Friday, December 23, 2005

Things to do as Mrs. Robinson tries to seduce you.

- Here's a bit of obscure movie trivia. In one of my favorite movies ever, Robert Altman's THE PLAYER, the very funny actor-writer Buck Henry shows up as himself for a movie pitch meeting with a top-level film executive named Griffin Mill, played with vicious glee by Tim Robbins in one of his best performances. Anyway, the movie that Henry pitches - in 20 words or less - is THE GRADUATE, PART II. In this proposed GRADUATE sequel, he suggests that Ben and Elaine have a daughter as a result of their romance, and Mrs. Robinson is still around to harass them. Of course, when THE PLAYER came out 15 years ago, the whole "GRADUATE sequel" thing was a really good, completely absurd joke. I mean, how pointless would a sequel to THE GRADUATE actually be? This weekend, of course, RUMOR HAS IT, with Jennifer Aniston, Kevin Costner and Shirley MacLaine, is hitting theaters, and it's, more or less, the movie that was pitched in THE PLAYER. Of course, THE PLAYER suggested casting Dustin Hoffman, Katharine Ross, the incomparable Anne Bancroft and - as the daughter - Julia Roberts. I don't know what to think of RUMOR HAS IT. Its reviews have been pretty good. When I see the previews for it, I can only think that they've finally made a movie out of that PLAYER joke. And if you haven't seen THE PLAYER, well, then you're really missing out.

- Robert Altman, who made THE PLAYER, NASHVILLE and M*A*S*H, is maybe my all-time favorite movie director, yet I've not seen all of his movies. Most of them I either love or really like. Some of them - like BREWSTER MCCLOUD - I hate. A couple weeks ago, I bought 3 WOMEN on DVD, and it's supposed to be one of his best. It's based upon a dream Altman had, and it stars Shelley Duvall and a really weird Sissy Spacek.
- Every gay man in Atlanta - except me - has seen BROKEBACK MOUNTAIN. Twice. I went to the movies last night to see it, and I couldn't even get into the parking lot. If another person tells me how good it is before I get to see it, I might just hurt them.
- No one has, as of yet, come into my store and asked for a CD of THE CHRISTMAS SHOES, and I'm thankful for that. I fucking hate that song. Someone did come in a couple weeks ago and ask for BUTTERFLY KISSES, and I think I made fun of them when they left. Anytime I'm at a wedding reception that plays goddamn BUTTERFLY KISSES, I have to leave the room before I start laughing.

- Continuing tradition, I sang "O Holy Night" for my co-worker Quaye out in the hallway at my office yesterday. She appreciated it, even though I was a bit off-key. Other people walked by as I was doing it and asked me if I was in a choir. So that's always cool. I mentioned my personal favorite Christmas song, Joni Mitchell's "River," to someone yesterday, then promptly listened to it four times in my car yesterday. I love that song in all its sad, true beauty. Now it feels like Christmas to me. Maybe I'll watch Kevin Spacey and Judy Davis in THE REF tonight, if I can't get in to see BROKEBACK MOUNTAIN. Tis the season.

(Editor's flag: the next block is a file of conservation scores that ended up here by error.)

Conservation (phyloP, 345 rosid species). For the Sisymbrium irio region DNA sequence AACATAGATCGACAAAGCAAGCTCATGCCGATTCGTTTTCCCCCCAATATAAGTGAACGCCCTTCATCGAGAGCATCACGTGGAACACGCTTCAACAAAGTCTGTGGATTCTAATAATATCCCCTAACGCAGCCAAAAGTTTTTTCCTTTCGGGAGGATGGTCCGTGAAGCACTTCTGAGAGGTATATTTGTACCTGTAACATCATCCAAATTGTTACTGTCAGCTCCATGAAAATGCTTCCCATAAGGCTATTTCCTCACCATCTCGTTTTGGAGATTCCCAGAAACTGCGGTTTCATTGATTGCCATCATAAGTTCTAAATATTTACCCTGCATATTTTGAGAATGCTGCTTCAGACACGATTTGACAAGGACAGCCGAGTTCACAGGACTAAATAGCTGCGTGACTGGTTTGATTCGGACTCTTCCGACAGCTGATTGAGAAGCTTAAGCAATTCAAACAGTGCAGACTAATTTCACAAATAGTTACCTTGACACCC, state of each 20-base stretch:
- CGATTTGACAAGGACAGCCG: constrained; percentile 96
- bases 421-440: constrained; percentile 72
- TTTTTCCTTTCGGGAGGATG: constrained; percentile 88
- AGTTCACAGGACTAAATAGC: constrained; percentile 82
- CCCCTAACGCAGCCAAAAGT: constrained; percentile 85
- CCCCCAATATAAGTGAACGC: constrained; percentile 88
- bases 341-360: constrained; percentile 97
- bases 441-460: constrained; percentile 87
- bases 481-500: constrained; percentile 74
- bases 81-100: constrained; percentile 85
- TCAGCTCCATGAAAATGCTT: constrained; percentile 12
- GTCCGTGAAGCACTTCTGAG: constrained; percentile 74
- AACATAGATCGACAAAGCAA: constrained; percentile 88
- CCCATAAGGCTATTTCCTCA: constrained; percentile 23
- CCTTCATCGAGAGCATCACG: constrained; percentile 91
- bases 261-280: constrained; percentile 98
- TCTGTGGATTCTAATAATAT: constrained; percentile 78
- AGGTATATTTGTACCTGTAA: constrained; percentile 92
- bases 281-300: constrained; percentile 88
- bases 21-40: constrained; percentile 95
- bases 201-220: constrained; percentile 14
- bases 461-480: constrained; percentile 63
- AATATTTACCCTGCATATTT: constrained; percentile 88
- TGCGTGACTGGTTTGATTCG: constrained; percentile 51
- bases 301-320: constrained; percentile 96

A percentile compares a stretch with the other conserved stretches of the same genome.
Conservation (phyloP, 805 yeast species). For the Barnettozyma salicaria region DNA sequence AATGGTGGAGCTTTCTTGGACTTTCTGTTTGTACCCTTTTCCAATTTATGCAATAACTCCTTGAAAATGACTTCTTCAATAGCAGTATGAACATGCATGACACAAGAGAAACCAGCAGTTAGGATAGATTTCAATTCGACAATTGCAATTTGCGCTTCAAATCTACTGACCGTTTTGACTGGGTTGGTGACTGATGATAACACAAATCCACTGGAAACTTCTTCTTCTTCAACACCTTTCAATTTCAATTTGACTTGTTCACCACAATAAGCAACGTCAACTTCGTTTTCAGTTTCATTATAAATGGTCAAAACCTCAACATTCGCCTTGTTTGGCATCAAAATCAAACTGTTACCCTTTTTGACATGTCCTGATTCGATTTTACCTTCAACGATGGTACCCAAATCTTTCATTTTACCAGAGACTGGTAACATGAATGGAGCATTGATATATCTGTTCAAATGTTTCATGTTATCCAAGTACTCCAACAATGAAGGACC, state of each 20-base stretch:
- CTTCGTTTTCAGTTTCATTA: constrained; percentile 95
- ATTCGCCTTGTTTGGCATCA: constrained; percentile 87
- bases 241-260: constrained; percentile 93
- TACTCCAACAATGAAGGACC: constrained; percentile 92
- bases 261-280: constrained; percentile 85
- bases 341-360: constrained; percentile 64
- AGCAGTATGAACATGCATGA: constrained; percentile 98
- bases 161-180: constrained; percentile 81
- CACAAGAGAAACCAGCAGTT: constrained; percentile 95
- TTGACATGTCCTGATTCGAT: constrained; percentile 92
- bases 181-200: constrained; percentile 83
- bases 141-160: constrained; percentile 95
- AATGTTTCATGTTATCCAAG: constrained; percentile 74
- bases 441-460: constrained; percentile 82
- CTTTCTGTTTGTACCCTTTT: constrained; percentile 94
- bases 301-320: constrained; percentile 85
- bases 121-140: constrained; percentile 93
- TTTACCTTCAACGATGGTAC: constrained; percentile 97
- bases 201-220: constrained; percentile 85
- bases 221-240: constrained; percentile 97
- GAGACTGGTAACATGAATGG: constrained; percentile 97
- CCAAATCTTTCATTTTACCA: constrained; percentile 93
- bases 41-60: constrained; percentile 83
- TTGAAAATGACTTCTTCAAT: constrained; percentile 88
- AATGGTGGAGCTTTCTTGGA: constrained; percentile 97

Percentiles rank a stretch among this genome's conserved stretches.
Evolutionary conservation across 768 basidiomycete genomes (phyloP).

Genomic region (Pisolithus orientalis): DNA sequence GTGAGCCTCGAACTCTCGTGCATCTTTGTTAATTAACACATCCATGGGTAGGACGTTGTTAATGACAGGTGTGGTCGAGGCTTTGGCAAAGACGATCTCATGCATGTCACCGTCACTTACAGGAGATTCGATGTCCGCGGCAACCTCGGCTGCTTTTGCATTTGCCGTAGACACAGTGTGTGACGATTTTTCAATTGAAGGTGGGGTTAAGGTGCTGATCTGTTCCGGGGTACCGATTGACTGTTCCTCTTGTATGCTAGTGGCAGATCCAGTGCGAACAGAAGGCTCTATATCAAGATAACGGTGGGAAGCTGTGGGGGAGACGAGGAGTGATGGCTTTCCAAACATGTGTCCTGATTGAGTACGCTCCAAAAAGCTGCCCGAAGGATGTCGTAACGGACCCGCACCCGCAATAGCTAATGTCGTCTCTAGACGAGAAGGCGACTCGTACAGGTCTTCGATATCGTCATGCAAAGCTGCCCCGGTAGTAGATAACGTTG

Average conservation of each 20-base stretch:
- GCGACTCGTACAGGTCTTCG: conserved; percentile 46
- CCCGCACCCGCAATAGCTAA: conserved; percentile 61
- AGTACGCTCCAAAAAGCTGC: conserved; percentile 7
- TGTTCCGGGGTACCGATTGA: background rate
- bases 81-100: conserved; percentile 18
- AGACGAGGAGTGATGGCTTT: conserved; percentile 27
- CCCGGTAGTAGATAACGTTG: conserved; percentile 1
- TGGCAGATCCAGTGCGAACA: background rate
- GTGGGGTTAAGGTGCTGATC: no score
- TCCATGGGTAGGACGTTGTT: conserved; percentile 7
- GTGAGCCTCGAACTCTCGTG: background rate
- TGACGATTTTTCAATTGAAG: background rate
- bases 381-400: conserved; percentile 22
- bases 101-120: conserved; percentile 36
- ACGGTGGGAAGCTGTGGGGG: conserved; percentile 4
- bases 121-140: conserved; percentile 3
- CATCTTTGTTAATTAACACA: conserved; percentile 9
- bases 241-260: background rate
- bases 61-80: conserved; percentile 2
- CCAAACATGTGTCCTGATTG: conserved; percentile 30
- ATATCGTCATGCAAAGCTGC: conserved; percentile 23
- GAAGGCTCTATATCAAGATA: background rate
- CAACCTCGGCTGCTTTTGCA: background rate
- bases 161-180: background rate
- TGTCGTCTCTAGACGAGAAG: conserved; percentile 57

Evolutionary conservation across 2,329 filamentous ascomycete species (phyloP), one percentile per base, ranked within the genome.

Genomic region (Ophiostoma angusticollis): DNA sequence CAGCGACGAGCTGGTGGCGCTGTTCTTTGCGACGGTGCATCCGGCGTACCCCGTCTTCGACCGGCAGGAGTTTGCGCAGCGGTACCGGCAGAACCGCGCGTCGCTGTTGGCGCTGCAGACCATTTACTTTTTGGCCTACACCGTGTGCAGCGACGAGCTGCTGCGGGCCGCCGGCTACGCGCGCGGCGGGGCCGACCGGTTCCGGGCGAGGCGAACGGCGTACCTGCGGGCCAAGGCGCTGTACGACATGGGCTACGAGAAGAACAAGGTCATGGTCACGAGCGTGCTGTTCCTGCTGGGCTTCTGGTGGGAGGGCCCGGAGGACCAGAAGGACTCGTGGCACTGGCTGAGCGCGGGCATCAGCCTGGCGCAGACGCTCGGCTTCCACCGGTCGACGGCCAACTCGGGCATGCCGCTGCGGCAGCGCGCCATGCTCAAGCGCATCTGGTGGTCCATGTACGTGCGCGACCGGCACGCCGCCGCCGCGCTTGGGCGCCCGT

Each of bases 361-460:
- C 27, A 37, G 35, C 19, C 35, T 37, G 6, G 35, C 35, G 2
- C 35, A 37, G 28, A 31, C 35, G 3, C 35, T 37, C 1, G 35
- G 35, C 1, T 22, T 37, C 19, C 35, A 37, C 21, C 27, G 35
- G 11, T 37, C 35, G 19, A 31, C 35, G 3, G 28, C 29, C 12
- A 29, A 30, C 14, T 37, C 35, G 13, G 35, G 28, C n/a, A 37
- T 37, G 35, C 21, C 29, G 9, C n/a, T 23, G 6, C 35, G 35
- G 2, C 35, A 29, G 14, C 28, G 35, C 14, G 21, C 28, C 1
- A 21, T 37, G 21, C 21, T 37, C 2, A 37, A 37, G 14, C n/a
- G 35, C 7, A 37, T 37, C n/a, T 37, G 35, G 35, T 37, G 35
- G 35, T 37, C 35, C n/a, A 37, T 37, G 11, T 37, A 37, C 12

- I realize there are certain movies I have to see before I come up with my "Ten Best" list, but I'm sorta dreading actually sitting through them. SYRIANA is one. I just can't get into the mood for it. The other is Steven Spielberg's MUNICH, which just looks so damn heavy. I feel like I'd rather watch a documentary on the topic, anyway, like ONE DAY IN SEPTEMBER.

- On the other hand, I can't wait to see Woody Allen's thriller MATCH POINT, which just looks wicked and delicious. (Of course, it doesn't open in Atlanta until mid-January.) Woody apparently loves London and Scarlett Johansson now. Watch your back, Soon-Yi!

- I wish I could watch Michael Apted's documentaries, collectively called THE UP SERIES, and learn something about myself. The series has a simple premise. In the '60s, a British documentary film crew interviewed this group of 7-year-olds about how their lives were and what they wanted to do when they grew up. Then, seven years later, it followed up with them to see how they'd changed and how they'd stayed the same. Then, in another seven years, they did another movie to show their progress. The last film made, thus far, is 42 UP, which shows how the kids are coping with middle age. The question of the series is apparently this: If someone had met you when you were 7 or 14, would they have found hints of who you'd become? Who were you, and who are you - and what was the journey between? (The picture above this is some girls from the movie at 14. The picture below is the same girls at 42.)

- Finally, I just want to thank all of you who've read me once, twice or regularly. Thanks to those who consider reading this list a 'Thing to Do.' (Yeah, that's me being hokey, Lupo.) THIS WEEK'S QUESTION: What are your holiday plans? What are your favorite traditions?

No comments: